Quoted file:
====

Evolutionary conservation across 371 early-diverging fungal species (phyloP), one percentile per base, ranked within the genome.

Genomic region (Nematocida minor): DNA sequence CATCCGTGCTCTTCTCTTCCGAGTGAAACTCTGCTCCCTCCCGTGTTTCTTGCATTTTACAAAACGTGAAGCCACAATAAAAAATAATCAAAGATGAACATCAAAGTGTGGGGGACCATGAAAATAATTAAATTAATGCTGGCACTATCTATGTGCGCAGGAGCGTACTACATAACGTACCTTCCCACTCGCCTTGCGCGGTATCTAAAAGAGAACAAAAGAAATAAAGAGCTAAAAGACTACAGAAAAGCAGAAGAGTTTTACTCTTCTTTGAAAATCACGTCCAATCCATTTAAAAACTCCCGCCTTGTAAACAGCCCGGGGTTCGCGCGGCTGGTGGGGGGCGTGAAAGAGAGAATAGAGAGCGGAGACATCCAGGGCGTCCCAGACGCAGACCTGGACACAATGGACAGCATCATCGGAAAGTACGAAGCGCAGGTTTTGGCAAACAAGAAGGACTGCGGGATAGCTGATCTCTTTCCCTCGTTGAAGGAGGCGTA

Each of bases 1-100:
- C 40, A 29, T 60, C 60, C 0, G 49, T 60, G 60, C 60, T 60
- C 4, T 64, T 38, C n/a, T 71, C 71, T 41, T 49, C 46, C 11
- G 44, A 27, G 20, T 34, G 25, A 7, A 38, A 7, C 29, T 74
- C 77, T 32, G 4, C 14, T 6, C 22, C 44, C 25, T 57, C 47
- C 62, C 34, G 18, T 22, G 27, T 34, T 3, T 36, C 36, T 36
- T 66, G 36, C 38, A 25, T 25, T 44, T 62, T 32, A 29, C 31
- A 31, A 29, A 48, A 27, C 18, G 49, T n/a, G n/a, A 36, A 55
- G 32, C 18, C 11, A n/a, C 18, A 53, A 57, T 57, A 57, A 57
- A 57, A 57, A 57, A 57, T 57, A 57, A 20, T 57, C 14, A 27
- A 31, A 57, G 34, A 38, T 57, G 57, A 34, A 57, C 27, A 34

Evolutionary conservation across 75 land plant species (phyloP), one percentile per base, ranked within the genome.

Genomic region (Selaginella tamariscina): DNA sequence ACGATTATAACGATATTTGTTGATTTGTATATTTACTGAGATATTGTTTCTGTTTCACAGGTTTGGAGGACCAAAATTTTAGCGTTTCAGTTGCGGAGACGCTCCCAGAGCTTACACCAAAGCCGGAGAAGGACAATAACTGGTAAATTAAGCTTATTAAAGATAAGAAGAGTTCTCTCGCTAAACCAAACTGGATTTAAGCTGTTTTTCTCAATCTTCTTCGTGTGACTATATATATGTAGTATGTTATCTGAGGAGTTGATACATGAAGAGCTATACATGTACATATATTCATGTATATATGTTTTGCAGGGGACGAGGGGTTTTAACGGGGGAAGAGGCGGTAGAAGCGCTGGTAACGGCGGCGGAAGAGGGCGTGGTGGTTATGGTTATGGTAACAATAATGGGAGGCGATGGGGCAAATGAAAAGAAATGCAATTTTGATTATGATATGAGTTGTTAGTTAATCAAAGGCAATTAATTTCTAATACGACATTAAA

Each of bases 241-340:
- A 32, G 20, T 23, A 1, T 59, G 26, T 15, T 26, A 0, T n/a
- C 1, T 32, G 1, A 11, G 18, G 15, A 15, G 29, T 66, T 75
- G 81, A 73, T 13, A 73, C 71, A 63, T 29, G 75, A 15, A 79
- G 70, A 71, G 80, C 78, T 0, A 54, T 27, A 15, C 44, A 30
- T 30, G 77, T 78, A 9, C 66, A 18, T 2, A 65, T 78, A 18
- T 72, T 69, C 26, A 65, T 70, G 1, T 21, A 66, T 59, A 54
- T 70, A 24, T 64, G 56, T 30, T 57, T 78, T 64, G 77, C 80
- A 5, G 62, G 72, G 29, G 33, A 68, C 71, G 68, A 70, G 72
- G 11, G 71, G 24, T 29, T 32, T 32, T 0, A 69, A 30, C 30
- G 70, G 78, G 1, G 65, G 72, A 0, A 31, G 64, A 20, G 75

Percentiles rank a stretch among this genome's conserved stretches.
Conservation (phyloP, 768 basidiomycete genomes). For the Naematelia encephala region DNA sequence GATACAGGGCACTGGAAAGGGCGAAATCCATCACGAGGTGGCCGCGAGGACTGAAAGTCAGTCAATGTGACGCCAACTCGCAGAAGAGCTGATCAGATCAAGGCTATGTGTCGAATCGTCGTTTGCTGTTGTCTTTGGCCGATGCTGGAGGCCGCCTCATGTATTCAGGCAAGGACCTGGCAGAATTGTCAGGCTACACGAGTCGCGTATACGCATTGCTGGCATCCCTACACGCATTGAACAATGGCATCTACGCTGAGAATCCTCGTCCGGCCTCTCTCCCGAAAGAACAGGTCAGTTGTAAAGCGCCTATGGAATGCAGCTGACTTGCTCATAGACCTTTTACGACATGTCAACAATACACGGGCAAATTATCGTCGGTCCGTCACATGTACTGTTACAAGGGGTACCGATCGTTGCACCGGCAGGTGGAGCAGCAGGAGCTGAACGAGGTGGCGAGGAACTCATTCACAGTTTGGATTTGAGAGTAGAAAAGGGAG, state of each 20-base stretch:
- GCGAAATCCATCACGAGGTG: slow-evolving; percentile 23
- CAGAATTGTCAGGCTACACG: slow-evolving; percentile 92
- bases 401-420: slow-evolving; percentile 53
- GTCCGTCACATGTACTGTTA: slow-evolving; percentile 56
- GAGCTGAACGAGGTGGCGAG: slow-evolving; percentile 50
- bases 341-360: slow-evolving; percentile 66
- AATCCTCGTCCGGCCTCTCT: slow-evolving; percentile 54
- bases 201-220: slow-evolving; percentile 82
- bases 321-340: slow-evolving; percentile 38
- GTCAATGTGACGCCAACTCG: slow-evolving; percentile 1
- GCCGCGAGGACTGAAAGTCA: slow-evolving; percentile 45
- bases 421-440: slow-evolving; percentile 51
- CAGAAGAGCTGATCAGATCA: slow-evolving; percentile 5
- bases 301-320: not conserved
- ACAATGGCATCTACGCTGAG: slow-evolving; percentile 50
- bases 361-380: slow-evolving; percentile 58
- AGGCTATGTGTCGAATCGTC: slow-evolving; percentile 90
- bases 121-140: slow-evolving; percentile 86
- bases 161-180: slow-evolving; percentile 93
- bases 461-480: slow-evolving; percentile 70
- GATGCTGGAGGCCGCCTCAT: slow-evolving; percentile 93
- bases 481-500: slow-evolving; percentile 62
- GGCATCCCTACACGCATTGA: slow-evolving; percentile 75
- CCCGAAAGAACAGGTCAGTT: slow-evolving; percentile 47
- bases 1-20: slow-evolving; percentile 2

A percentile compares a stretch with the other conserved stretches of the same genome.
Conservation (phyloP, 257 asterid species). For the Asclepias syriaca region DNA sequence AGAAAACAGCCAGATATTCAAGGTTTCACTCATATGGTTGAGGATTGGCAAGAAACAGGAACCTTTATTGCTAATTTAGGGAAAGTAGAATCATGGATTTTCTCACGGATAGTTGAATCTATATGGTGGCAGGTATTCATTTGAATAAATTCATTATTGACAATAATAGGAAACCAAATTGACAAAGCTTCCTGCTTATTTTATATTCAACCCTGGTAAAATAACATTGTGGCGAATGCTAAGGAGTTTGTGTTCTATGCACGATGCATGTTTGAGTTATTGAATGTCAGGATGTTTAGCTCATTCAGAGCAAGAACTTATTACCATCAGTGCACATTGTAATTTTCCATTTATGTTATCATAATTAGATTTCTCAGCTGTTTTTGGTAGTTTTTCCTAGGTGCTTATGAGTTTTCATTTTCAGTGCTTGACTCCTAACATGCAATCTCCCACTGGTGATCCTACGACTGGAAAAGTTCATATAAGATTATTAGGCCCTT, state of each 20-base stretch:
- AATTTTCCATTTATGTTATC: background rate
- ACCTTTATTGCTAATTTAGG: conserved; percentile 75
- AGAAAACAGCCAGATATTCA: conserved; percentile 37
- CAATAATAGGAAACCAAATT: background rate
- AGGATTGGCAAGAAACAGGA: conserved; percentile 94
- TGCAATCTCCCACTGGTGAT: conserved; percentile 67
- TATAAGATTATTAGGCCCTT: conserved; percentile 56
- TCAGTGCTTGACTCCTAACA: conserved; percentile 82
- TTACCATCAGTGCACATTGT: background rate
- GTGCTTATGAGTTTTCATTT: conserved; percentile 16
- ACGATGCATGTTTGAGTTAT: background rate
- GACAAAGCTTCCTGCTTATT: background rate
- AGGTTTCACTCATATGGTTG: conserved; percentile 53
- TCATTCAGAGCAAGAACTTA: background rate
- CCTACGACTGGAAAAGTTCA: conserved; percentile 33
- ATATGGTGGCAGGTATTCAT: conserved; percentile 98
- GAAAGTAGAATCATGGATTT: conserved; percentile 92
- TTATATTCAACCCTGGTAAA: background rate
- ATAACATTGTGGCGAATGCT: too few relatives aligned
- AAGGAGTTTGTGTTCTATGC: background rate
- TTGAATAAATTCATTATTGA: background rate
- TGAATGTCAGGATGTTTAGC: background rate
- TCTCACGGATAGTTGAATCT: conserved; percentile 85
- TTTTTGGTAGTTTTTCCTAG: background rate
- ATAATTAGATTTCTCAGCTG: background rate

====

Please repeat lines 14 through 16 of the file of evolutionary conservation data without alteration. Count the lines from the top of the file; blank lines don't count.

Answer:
Evolutionary conservation across 75 land plant species (phyloP), one percentile per base, ranked within the genome.

Genomic region (Selaginella tamariscina): DNA sequence ACGATTATAACGATATTTGTTGATTTGTATATTTACTGAGATATTGTTTCTGTTTCACAGGTTTGGAGGACCAAAATTTTAGCGTTTCAGTTGCGGAGACGCTCCCAGAGCTTACACCAAAGCCGGAGAAGGACAATAACTGGTAAATTAAGCTTATTAAAGATAAGAAGAGTTCTCTCGCTAAACCAAACTGGATTTAAGCTGTTTTTCTCAATCTTCTTCGTGTGACTATATATATGTAGTATGTTATCTGAGGAGTTGATACATGAAGAGCTATACATGTACATATATTCATGTATATATGTTTTGCAGGGGACGAGGGGTTTTAACGGGGGAAGAGGCGGTAGAAGCGCTGGTAACGGCGGCGGAAGAGGGCGTGGTGGTTATGGTTATGGTAACAATAATGGGAGGCGATGGGGCAAATGAAAAGAAATGCAATTTTGATTATGATATGAGTTGTTAGTTAATCAAAGGCAATTAATTTCTAATACGACATTAAA

Each of bases 241-340: